VC Market Dislocation: The Fundamentalists vs The End Marketers

I shared this last month on Twitter and was delayed in posting it here o the blog. I called it “2021 Venture Capital Market Dislocation.” Credit to my friend Leo Polovets who encouraged me to write this out.

  • Adam Nash tweeted this earlier, paraphrased: The VC industry went from looking for $1 billion-dollar outcomes to $10 billion-dollar outcomes to $100 billion-dollar outcomes in less than 24 months.
  • This end-market acceleration has occurred during a time of zero-interest rates (not being touched until 2023, per Fed), high IPO liquidity, huge chip stacks at various VC funds, and making investments via Zoom.
  • Investing in technology feels like the only game in town now in a pandemic world. Public investors are now full in privates; growth investors are doing As and Bs like they’re seeds; traditional VC firms are straddling seed and Series A (tho many have multi-stage arms); and seed investors, angels, rolling funds, syndicates, accelerators are conducting massive experimentation to unearth the next great thing.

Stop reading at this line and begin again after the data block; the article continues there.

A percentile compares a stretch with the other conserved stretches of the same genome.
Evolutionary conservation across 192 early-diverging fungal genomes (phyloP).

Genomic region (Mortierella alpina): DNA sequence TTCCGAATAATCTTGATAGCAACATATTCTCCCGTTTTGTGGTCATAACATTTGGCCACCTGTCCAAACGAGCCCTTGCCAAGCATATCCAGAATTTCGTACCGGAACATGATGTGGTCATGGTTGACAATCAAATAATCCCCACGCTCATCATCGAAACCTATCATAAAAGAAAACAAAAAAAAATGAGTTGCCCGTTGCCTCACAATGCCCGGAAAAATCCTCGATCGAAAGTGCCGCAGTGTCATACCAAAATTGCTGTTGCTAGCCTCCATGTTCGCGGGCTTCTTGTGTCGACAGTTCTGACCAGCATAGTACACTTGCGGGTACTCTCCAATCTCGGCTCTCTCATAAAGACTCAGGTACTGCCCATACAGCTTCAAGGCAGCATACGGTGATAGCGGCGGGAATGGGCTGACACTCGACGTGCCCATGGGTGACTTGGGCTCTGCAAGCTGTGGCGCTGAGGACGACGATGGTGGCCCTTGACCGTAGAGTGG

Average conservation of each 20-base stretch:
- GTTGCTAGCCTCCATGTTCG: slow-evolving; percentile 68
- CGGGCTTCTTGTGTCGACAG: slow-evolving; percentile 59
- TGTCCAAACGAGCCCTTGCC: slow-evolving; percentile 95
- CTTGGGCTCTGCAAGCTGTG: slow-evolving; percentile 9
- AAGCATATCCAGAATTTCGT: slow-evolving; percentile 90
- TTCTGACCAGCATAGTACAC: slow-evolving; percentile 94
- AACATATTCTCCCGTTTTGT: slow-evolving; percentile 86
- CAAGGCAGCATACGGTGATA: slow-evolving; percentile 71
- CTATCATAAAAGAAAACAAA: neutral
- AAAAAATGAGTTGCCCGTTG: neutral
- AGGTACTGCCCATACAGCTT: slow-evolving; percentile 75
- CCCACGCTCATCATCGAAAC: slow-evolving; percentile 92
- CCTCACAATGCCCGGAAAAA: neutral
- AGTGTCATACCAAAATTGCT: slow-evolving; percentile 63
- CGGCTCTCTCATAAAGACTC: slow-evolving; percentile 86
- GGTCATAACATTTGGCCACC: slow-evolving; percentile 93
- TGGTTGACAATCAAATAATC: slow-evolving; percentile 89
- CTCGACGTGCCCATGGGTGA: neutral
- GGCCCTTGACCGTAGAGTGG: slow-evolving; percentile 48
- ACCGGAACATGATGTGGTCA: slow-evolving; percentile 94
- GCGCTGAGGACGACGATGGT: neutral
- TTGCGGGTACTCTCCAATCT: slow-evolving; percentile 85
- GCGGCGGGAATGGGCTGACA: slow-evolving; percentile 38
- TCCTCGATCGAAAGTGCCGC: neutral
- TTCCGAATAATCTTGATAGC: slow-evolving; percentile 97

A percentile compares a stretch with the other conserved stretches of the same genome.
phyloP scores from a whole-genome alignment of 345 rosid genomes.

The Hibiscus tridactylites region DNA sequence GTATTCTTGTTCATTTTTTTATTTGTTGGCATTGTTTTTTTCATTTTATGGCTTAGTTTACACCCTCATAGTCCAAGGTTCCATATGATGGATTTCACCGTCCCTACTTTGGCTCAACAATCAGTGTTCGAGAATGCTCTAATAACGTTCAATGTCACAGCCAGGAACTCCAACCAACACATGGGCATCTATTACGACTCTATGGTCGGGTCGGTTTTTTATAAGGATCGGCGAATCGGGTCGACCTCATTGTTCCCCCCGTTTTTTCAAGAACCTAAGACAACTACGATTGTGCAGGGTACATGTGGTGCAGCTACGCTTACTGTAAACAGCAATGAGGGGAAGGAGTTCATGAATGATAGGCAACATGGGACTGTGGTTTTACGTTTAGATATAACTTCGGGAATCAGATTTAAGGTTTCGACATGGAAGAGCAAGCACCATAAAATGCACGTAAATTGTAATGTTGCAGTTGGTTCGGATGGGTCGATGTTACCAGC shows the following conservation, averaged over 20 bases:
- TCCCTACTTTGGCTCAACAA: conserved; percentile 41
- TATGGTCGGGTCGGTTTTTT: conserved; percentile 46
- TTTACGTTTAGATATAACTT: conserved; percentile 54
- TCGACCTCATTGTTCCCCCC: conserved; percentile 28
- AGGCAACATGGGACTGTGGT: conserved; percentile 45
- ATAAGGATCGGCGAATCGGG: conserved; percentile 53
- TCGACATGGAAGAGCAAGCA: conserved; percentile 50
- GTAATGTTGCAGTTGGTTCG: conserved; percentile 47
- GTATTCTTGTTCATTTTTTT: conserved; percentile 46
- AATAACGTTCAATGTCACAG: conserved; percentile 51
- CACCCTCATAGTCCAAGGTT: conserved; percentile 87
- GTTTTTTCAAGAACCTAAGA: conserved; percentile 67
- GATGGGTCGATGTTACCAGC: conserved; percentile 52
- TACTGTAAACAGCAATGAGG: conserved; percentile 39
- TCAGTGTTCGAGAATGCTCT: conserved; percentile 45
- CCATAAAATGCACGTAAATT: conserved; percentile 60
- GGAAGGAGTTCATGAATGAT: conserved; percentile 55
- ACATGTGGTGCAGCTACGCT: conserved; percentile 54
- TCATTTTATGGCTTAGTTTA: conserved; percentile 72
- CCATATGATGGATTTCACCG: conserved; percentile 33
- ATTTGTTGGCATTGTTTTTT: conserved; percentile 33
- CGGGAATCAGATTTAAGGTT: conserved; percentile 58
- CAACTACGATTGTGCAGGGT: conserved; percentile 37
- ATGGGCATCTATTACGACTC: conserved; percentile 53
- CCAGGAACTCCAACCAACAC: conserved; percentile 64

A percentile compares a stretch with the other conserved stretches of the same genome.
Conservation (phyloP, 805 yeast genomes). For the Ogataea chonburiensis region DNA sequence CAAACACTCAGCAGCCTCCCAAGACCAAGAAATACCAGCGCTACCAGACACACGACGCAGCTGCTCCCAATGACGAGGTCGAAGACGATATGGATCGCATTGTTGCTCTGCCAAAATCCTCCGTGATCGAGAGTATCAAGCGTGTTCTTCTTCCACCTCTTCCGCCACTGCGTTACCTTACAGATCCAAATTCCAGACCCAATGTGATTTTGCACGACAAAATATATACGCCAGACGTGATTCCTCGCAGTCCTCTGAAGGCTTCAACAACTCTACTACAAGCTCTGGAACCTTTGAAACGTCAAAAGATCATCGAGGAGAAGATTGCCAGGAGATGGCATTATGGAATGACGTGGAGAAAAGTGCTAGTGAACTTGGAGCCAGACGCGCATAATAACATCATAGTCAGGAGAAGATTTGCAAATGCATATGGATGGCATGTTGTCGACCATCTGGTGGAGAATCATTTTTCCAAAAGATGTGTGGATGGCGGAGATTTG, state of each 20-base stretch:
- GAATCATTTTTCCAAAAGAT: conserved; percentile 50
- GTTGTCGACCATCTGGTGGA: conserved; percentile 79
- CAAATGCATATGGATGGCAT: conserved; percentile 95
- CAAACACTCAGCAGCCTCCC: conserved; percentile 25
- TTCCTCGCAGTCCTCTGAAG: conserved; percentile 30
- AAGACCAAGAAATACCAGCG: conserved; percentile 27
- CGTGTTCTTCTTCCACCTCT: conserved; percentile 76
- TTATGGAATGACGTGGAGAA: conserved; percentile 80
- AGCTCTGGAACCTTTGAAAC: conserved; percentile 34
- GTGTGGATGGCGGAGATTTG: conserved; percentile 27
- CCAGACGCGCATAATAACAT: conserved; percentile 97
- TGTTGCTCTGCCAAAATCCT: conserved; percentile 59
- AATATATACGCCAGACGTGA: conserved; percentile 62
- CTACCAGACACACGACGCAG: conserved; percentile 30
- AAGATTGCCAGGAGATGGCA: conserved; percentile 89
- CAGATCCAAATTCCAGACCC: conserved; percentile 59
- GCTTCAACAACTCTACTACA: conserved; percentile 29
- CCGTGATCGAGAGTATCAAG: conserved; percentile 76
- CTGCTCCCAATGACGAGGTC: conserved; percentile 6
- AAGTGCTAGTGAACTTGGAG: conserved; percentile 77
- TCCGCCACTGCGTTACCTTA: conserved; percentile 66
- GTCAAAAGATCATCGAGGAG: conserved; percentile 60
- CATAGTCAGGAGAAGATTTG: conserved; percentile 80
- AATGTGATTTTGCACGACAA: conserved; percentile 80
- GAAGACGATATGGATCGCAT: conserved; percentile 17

• —> That is a massive mindset-shift for traditional/institutional firms, especially those with long cultures of pegging valuations based on public comps, exit comps, software multiples, etc. This creates a schism:
    • The Fundamentalists: This group’s DNA is hard-wired to valuing businesses based on revenue growth potential. They’re willing to pay a premium, but based on this methodology.
    • The End Marketers: These groups are either newer entrants or established players who have quickly shifted with the current market. They view “slots” for ownership at seed, Series A, or Series B as finite pieces of coveted real estate that they only have 2-3 chances to own. After that, the early land-owners (here, investors) can keep the best companies captive to themselves.
  • We don’t yet know if the “End Marketers” or the “Fundamentalists” will be right. What I personally believe is the FOMO around limited real estate for VC ownership in those earliest rounds is very real and warranted. For billion-dollar plus funds who need $10B+ outcomes to move the needle, the fear of missing the next Snowflake, Zoom, or Airbnb at Series Seed, Series A, or Series B can motivate even the most discipline Fundamentalists to break their own heuristics and pin their hopes on the promise of End Markets.